Though it looks like the FAA is going to delay UAVs flying in the USA until after 2015, that does not mean that the amount of video collected per day is not in the petabytes. And this will likely drive either a new interface or modification to an existing interface to better support the capture of that type of data.

I seriously doubt that POSIX will be modified so this leaves change to REST interface to better support video. Which brings me to my point: the newer vendors are seemingly ready and able to use open source technology, while the old guard is slower to catch on with using these technologies.

Maybe it’s because the new vendors do not have the development staff and cannot have a Not Invented Here (NIH) attitude, or maybe it is because they are closer to the market and can see the innovation coming. Either way the new guard has always been more innovative than the old guard. Very few of the new guard grow up and become the old guard. NetApp might be one of the few examples over the last decade or so.

Data Storage and Change

The old guard is not without tricks up its collective sleeves. In particular, buyouts. If you go back to the 1990s during the dotcom boom lots of the new guard companies got brought out and a number of them did not. Those companies that did not are most often not with us today. Many have gone bankrupt.

Historically, the old guard does not innovate, with few exceptions. But when the old guard does innovate it often falls short, given market perception. And NIH concerns about being locked into a single vendor solution surface, no matter how good that solution is.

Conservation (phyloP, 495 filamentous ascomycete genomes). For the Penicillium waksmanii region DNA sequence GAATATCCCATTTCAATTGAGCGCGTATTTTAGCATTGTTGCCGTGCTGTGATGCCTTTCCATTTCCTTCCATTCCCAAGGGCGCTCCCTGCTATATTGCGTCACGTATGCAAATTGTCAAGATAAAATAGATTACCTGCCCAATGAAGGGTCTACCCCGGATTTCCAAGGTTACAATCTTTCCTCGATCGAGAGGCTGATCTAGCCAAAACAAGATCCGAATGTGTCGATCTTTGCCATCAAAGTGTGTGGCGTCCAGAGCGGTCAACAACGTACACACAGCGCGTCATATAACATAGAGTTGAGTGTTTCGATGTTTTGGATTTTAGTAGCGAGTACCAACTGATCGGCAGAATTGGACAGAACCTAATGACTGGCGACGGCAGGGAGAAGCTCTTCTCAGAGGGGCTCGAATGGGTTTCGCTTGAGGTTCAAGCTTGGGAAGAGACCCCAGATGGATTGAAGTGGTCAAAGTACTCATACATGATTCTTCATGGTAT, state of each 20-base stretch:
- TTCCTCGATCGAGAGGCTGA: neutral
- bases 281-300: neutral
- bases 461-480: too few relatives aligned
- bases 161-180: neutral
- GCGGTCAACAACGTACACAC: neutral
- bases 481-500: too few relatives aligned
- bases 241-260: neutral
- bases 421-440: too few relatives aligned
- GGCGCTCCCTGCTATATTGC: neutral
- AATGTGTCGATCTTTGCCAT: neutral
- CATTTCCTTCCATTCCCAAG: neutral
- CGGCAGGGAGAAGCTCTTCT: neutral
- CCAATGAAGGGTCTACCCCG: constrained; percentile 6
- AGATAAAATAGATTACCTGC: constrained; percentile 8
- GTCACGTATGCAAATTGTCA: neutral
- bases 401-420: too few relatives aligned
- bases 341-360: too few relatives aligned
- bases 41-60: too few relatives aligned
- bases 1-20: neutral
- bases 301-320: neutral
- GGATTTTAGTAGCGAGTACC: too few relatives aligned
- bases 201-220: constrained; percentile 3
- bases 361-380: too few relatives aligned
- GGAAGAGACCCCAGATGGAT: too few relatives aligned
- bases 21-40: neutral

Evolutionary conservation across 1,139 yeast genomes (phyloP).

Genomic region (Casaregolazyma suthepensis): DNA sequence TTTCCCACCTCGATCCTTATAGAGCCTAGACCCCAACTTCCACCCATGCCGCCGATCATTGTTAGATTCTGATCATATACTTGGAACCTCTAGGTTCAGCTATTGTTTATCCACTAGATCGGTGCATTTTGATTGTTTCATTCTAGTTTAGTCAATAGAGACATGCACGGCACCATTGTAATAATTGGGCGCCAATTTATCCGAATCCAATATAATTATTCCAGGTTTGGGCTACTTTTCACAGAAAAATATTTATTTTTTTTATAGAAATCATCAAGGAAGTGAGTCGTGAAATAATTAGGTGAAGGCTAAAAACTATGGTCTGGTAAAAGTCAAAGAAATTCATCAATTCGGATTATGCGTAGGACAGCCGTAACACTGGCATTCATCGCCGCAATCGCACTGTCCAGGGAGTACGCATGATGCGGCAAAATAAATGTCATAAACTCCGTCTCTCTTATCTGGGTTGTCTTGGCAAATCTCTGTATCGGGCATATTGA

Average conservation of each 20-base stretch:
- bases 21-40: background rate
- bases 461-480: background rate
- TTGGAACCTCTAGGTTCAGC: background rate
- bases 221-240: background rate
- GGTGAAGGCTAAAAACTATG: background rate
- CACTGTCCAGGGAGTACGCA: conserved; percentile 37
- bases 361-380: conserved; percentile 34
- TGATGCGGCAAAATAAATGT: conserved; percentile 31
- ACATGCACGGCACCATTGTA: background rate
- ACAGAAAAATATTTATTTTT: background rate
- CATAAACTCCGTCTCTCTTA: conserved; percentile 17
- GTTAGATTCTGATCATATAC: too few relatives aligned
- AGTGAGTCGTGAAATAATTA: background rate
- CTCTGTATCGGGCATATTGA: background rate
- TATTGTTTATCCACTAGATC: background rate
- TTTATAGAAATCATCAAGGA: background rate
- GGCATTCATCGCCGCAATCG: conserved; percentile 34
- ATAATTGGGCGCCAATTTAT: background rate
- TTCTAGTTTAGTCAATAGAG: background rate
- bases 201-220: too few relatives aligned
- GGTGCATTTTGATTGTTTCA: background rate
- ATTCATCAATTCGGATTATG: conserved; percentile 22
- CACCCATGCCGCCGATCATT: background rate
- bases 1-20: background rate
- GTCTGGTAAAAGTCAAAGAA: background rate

The storage landscape is being pushed to change from two directions. The last few years we have heard about how flash is changing everything, and flash will replace spinning disk. This clearly will not be happening, yet there is a need for a high IOPS tier that is faster than 15K RPM 2.5 inch drives. What happens to software and hardware from the new guard now that Seagate has developed and is marketing an enterprise drive with flash right in the drive?

This Seagate technology enables the old guard to solve problems that they could not solve before, without making changes. The new guard sometimes does not have many of the enterprise features that make something really enterprise. Things like detailed SMART management and proactive error management T10 PI/DIF, replication, snapshots and other similar features.

Intel, with the move to putting the communications on the CPU, and Seagate with putting flash on the drive and building REST interface drives, both seem to be changing what the storage future might be. And seem to be trying to pressure the traditional players into adopting their new worldview.

In the 1990s, the old guard simply just purchased what they wanted and needed to be successful with Fibre channel, new file systems, and interfaces. The old guard is doing the same today. Yet the differences are significant and striking. They’re something that may or may not result in the same outcomes this time as the market dynamics are changing. Note to self: potential big changes ahead.

Photo courtesy of Shutterstock.

Henry Newman
Henry Newman
Henry Newman has been a contributor to TechnologyAdvice websites for more than 20 years. His career in high-performance computing, storage and security dates to the early 1980s, when Cray was the name of a supercomputing company rather than an entry in Urban Dictionary. After nearly four decades of architecting IT systems, he recently retired as CTO of a storage company’s Federal group, but he rather quickly lost a bet that he wouldn't be able to stay retired by taking a consulting gig in his first month of retirement.